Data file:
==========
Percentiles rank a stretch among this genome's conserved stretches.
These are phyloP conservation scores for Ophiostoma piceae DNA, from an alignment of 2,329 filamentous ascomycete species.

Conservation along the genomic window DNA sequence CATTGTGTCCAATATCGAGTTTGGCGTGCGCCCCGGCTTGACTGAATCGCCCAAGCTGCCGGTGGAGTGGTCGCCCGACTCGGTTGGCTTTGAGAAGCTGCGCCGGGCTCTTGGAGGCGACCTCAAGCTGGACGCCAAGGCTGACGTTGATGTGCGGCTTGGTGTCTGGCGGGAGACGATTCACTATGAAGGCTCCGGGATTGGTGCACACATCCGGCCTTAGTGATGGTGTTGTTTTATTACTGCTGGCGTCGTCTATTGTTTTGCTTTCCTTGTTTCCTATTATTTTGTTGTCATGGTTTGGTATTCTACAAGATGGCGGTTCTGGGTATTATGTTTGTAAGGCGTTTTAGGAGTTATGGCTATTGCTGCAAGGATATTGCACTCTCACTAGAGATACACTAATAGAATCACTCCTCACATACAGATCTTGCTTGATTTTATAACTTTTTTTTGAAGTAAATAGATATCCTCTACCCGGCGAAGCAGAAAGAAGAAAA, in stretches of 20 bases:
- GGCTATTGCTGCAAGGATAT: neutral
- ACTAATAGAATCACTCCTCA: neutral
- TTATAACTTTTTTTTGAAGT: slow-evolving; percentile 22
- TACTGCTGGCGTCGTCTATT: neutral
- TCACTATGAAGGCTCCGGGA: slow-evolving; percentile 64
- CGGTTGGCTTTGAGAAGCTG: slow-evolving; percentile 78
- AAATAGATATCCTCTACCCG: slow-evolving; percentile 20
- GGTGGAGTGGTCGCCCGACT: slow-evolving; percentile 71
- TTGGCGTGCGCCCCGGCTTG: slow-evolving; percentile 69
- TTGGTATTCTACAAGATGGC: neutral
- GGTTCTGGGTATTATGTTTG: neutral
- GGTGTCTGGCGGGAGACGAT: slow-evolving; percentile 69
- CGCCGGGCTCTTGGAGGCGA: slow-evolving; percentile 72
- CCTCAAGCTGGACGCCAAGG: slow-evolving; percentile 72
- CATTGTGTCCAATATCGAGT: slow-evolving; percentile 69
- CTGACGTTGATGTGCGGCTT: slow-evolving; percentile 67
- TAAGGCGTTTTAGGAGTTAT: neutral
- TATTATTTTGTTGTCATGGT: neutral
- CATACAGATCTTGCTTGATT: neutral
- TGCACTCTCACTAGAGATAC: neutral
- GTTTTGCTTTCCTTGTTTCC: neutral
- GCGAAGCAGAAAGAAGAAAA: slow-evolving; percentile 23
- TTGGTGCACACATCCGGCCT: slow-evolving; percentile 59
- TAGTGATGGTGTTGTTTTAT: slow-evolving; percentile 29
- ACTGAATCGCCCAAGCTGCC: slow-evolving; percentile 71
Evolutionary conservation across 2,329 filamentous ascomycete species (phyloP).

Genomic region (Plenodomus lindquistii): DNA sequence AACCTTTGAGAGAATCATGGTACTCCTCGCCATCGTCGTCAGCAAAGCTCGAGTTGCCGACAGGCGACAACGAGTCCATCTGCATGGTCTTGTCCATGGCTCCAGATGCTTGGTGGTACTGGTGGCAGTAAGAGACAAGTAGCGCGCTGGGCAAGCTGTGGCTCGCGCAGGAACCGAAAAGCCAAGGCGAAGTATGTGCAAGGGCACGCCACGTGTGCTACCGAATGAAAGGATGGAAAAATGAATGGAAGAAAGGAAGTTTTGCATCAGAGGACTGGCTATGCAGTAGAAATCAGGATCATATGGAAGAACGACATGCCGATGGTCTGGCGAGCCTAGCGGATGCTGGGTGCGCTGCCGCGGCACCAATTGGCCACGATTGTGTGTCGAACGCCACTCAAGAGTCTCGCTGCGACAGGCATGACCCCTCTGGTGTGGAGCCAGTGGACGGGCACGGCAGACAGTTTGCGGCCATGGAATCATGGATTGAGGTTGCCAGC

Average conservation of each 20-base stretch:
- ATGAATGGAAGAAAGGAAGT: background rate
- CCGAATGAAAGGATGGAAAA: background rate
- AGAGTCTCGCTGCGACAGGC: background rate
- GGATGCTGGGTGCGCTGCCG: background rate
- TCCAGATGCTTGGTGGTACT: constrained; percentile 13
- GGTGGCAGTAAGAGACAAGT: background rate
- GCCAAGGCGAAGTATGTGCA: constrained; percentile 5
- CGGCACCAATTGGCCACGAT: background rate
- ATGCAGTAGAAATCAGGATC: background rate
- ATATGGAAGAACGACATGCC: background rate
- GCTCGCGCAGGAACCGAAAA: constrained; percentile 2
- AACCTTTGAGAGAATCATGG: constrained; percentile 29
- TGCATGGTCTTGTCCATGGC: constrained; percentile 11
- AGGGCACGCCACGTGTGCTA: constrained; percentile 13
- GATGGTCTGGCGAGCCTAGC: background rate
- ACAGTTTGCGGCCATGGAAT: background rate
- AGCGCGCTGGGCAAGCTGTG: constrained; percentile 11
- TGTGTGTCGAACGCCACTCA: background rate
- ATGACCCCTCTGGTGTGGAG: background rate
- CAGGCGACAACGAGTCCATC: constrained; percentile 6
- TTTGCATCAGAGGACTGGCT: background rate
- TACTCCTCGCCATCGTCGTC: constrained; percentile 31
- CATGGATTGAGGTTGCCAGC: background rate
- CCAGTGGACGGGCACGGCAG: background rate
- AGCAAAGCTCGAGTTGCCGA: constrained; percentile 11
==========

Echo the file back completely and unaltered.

Percentiles rank a stretch among this genome's conserved stretches.
These are phyloP conservation scores for Ophiostoma piceae DNA, from an alignment of 2,329 filamentous ascomycete species.

Conservation along the genomic window DNA sequence CATTGTGTCCAATATCGAGTTTGGCGTGCGCCCCGGCTTGACTGAATCGCCCAAGCTGCCGGTGGAGTGGTCGCCCGACTCGGTTGGCTTTGAGAAGCTGCGCCGGGCTCTTGGAGGCGACCTCAAGCTGGACGCCAAGGCTGACGTTGATGTGCGGCTTGGTGTCTGGCGGGAGACGATTCACTATGAAGGCTCCGGGATTGGTGCACACATCCGGCCTTAGTGATGGTGTTGTTTTATTACTGCTGGCGTCGTCTATTGTTTTGCTTTCCTTGTTTCCTATTATTTTGTTGTCATGGTTTGGTATTCTACAAGATGGCGGTTCTGGGTATTATGTTTGTAAGGCGTTTTAGGAGTTATGGCTATTGCTGCAAGGATATTGCACTCTCACTAGAGATACACTAATAGAATCACTCCTCACATACAGATCTTGCTTGATTTTATAACTTTTTTTTGAAGTAAATAGATATCCTCTACCCGGCGAAGCAGAAAGAAGAAAA, in stretches of 20 bases:
- GGCTATTGCTGCAAGGATAT: neutral
- ACTAATAGAATCACTCCTCA: neutral
- TTATAACTTTTTTTTGAAGT: slow-evolving; percentile 22
- TACTGCTGGCGTCGTCTATT: neutral
- TCACTATGAAGGCTCCGGGA: slow-evolving; percentile 64
- CGGTTGGCTTTGAGAAGCTG: slow-evolving; percentile 78
- AAATAGATATCCTCTACCCG: slow-evolving; percentile 20
- GGTGGAGTGGTCGCCCGACT: slow-evolving; percentile 71
- TTGGCGTGCGCCCCGGCTTG: slow-evolving; percentile 69
- TTGGTATTCTACAAGATGGC: neutral
- GGTTCTGGGTATTATGTTTG: neutral
- GGTGTCTGGCGGGAGACGAT: slow-evolving; percentile 69
- CGCCGGGCTCTTGGAGGCGA: slow-evolving; percentile 72
- CCTCAAGCTGGACGCCAAGG: slow-evolving; percentile 72
- CATTGTGTCCAATATCGAGT: slow-evolving; percentile 69
- CTGACGTTGATGTGCGGCTT: slow-evolving; percentile 67
- TAAGGCGTTTTAGGAGTTAT: neutral
- TATTATTTTGTTGTCATGGT: neutral
- CATACAGATCTTGCTTGATT: neutral
- TGCACTCTCACTAGAGATAC: neutral
- GTTTTGCTTTCCTTGTTTCC: neutral
- GCGAAGCAGAAAGAAGAAAA: slow-evolving; percentile 23
- TTGGTGCACACATCCGGCCT: slow-evolving; percentile 59
- TAGTGATGGTGTTGTTTTAT: slow-evolving; percentile 29
- ACTGAATCGCCCAAGCTGCC: slow-evolving; percentile 71
Evolutionary conservation across 2,329 filamentous ascomycete species (phyloP).

Genomic region (Plenodomus lindquistii): DNA sequence AACCTTTGAGAGAATCATGGTACTCCTCGCCATCGTCGTCAGCAAAGCTCGAGTTGCCGACAGGCGACAACGAGTCCATCTGCATGGTCTTGTCCATGGCTCCAGATGCTTGGTGGTACTGGTGGCAGTAAGAGACAAGTAGCGCGCTGGGCAAGCTGTGGCTCGCGCAGGAACCGAAAAGCCAAGGCGAAGTATGTGCAAGGGCACGCCACGTGTGCTACCGAATGAAAGGATGGAAAAATGAATGGAAGAAAGGAAGTTTTGCATCAGAGGACTGGCTATGCAGTAGAAATCAGGATCATATGGAAGAACGACATGCCGATGGTCTGGCGAGCCTAGCGGATGCTGGGTGCGCTGCCGCGGCACCAATTGGCCACGATTGTGTGTCGAACGCCACTCAAGAGTCTCGCTGCGACAGGCATGACCCCTCTGGTGTGGAGCCAGTGGACGGGCACGGCAGACAGTTTGCGGCCATGGAATCATGGATTGAGGTTGCCAGC

Average conservation of each 20-base stretch:
- ATGAATGGAAGAAAGGAAGT: background rate
- CCGAATGAAAGGATGGAAAA: background rate
- AGAGTCTCGCTGCGACAGGC: background rate
- GGATGCTGGGTGCGCTGCCG: background rate
- TCCAGATGCTTGGTGGTACT: constrained; percentile 13
- GGTGGCAGTAAGAGACAAGT: background rate
- GCCAAGGCGAAGTATGTGCA: constrained; percentile 5
- CGGCACCAATTGGCCACGAT: background rate
- ATGCAGTAGAAATCAGGATC: background rate
- ATATGGAAGAACGACATGCC: background rate
- GCTCGCGCAGGAACCGAAAA: constrained; percentile 2
- AACCTTTGAGAGAATCATGG: constrained; percentile 29
- TGCATGGTCTTGTCCATGGC: constrained; percentile 11
- AGGGCACGCCACGTGTGCTA: constrained; percentile 13
- GATGGTCTGGCGAGCCTAGC: background rate
- ACAGTTTGCGGCCATGGAAT: background rate
- AGCGCGCTGGGCAAGCTGTG: constrained; percentile 11
- TGTGTGTCGAACGCCACTCA: background rate
- ATGACCCCTCTGGTGTGGAG: background rate
- CAGGCGACAACGAGTCCATC: constrained; percentile 6
- TTTGCATCAGAGGACTGGCT: background rate
- TACTCCTCGCCATCGTCGTC: constrained; percentile 31
- CATGGATTGAGGTTGCCAGC: background rate
- CCAGTGGACGGGCACGGCAG: background rate
- AGCAAAGCTCGAGTTGCCGA: constrained; percentile 11